Accountability Letter 2016: from budget deficit to surplus
In 2016 the government budget moved from deficit to a surplus of 0.4%. Unemployment fell by 75,000 to 6% of the working-age population. And in a third straight year of growth, the economy expanded by 2.2%.
‘We can conclude that the Netherlands has definitely recovered from the economic crisis.’ This was how Prime Minister Mark Rutte summed up the year’s favourable economic developments in the 2016 Accountability Letter he sent to the House of Representatives today. In this annual letter, the prime minister explains the progress the government has made on its policy priorities.
Instability around the world
The prime minister also pointed out that while the economic outlook for the Netherlands is positive, worldwide there are still risks that threaten stability and economic growth. In 2016 the Netherlands took part in international efforts to improve stability in the world in a number of ways, not least by continuing to contribute to the fight against ISIS in Syria and Iraq. To ensure that the Netherlands is prepared to meet the threats and challenges ahead, the government decided to implement phased increases in the defence budget. In addition, the Netherlands agreed to renew its contribution to the NATO mission Resolute Support in Afghanistan.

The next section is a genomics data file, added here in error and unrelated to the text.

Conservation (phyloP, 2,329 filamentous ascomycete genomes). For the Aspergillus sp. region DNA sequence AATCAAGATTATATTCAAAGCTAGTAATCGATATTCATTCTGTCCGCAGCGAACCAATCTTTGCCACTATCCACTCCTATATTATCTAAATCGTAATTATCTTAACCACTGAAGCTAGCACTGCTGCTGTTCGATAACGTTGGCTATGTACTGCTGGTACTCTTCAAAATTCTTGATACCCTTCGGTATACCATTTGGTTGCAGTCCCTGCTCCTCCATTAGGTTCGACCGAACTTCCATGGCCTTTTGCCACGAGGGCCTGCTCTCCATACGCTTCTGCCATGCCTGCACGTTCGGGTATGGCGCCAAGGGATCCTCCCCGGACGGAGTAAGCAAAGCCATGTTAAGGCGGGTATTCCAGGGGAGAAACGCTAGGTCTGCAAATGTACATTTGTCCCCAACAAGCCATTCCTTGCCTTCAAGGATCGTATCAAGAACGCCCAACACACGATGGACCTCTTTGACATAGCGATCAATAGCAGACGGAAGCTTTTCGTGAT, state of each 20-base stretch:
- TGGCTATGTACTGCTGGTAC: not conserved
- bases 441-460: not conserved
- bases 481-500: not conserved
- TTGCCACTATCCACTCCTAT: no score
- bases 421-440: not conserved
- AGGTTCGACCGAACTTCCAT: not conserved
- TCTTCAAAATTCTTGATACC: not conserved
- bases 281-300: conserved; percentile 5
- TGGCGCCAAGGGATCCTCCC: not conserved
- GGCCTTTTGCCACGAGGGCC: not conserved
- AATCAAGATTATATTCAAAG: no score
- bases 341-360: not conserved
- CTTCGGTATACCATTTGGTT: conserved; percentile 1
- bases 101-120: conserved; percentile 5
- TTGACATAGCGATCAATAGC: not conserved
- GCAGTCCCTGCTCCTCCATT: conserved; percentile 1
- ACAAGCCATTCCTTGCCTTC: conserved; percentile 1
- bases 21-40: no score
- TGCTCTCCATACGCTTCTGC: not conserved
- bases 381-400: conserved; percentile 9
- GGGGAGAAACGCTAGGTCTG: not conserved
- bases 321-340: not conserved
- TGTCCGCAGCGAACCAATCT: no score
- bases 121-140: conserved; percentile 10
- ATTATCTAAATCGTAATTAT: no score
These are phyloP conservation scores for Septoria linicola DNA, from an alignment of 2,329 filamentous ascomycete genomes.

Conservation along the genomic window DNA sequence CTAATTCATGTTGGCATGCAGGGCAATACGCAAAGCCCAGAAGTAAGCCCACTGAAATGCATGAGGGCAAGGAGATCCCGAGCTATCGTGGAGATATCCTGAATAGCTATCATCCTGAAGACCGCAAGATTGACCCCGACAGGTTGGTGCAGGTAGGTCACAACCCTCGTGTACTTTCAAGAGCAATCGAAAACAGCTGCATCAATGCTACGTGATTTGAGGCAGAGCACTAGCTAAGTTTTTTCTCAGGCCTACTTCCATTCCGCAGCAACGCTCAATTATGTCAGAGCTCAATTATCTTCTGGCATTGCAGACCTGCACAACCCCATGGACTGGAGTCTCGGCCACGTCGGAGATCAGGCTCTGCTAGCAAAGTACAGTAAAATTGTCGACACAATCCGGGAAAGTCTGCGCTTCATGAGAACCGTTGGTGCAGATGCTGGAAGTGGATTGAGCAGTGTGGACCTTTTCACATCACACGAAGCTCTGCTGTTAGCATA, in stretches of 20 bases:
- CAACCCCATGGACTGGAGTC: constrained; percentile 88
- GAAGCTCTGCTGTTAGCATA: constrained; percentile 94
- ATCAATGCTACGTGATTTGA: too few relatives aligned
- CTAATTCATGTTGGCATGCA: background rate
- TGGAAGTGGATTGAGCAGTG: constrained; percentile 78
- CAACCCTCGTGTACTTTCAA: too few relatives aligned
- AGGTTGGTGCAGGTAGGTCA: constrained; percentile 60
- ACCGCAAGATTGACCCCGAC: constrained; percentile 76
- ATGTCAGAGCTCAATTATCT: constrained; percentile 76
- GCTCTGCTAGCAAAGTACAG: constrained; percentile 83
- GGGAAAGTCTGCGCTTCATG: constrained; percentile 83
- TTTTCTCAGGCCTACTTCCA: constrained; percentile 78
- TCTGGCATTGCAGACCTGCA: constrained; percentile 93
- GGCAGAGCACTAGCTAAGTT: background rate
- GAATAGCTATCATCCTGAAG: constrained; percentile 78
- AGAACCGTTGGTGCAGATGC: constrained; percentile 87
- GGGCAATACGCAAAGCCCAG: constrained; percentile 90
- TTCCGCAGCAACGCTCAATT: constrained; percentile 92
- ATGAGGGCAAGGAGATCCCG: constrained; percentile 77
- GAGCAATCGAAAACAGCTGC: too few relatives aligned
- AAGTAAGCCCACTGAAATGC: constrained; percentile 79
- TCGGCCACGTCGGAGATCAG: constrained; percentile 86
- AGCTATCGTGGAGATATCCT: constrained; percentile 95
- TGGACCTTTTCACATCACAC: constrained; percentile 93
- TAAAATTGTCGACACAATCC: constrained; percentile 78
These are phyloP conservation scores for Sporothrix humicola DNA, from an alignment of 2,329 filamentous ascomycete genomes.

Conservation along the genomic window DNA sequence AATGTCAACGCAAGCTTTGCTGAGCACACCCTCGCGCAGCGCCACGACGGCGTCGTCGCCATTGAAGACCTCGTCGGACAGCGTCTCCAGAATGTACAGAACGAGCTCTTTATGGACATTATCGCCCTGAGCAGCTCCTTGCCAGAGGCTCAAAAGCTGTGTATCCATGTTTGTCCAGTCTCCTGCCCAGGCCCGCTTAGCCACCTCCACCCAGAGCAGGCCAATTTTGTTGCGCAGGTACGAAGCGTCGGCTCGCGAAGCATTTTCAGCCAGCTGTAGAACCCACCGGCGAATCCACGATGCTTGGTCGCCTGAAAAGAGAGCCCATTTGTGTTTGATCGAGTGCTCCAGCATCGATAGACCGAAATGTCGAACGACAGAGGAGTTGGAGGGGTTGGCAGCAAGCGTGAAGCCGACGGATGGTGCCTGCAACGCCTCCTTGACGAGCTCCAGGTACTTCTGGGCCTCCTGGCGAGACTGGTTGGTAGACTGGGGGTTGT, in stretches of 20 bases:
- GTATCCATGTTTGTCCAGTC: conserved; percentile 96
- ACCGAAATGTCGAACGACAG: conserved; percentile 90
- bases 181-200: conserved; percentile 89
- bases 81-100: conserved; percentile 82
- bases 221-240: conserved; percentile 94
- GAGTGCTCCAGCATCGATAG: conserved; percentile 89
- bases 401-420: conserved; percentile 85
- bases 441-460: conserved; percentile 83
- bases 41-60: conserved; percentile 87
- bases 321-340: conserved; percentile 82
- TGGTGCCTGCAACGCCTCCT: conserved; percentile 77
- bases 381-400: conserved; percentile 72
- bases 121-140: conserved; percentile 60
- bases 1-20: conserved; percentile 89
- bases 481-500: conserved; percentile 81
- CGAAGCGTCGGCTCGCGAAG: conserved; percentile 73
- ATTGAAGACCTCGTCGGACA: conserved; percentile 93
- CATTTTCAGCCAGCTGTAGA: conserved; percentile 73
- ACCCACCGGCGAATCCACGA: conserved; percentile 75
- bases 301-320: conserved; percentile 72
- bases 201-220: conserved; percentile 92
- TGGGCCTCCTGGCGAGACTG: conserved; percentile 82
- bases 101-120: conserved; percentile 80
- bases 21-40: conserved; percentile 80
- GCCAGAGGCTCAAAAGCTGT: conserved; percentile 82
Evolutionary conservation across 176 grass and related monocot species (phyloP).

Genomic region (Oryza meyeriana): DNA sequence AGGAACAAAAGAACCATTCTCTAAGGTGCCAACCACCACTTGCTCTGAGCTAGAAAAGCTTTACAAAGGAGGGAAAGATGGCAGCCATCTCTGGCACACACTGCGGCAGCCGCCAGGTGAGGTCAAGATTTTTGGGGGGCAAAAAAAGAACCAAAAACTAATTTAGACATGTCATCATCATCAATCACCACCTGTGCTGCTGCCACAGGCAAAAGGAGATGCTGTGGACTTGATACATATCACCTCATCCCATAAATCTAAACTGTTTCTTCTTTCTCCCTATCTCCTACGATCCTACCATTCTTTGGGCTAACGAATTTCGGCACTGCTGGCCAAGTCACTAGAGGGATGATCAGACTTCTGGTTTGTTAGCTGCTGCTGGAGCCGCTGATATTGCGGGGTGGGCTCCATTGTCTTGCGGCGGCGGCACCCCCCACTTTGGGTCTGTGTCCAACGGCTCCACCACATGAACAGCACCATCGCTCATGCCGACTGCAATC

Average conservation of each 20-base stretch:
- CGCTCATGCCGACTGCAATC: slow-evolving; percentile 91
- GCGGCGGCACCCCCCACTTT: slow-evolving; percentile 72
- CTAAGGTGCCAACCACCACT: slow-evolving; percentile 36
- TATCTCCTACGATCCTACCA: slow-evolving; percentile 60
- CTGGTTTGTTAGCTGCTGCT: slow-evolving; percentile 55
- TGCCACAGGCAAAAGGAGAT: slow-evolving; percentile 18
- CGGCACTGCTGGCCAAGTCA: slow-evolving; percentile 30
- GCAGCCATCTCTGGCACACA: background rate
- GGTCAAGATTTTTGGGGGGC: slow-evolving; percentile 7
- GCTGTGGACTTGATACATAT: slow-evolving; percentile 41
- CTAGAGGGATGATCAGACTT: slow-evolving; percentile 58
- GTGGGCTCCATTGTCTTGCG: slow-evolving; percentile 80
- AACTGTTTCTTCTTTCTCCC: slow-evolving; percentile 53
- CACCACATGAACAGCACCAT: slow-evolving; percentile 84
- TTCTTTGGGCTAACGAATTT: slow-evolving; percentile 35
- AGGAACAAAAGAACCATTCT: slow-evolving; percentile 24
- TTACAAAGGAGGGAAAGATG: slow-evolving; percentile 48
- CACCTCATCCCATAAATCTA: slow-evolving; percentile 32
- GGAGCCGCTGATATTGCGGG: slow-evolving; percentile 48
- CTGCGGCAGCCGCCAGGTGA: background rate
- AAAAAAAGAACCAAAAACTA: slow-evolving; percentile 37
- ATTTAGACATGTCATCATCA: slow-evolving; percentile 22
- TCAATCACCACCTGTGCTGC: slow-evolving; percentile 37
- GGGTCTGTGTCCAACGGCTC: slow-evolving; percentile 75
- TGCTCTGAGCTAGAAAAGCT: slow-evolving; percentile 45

Regarding the movement of refugees from Syria and other fragile states, the prime minister said that multiple measures have been implemented to bring this problem under control. In addition, the Netherlands took part in a dialogue with African countries on curbing and addressing the root causes of migration.
Security in the Netherlands
The threat against the Netherlands and Europe as a whole increased in 2016. In response, the intelligence and security services augmented their capacity significantly. Their powers were also expanded to include the authority to intercept cable-bound telecommunications.
On 6 April 2016 a consultative referendum was held regarding the Association Agreement between the European Union and Ukraine. The government took a step-by-step approach to finding a solution that would do justice to the outcome of the referendum. On 15 December 2016, the European Council adopted conclusions that addressed the main concerns that emerged from the Dutch debate on the referendum. For example, the Council confirmed that the Association Agreement includes no commitment to confer the status of candidate country on Ukraine in the future.
Another priority in 2016 was the independent criminal investigation of the downing of flight MH17 on 17 July 2014. Mr Rutte: ‘Over the past year, the government has acted on its commitment to continue cultivating broad international support for the independent investigation and to keep the victims’ next of kin fully informed.’
Debate in the House of Representatives
The House of Representatives will debate the Accountability documents with the prime minister and the finance minister in the week of 29 May at the latest.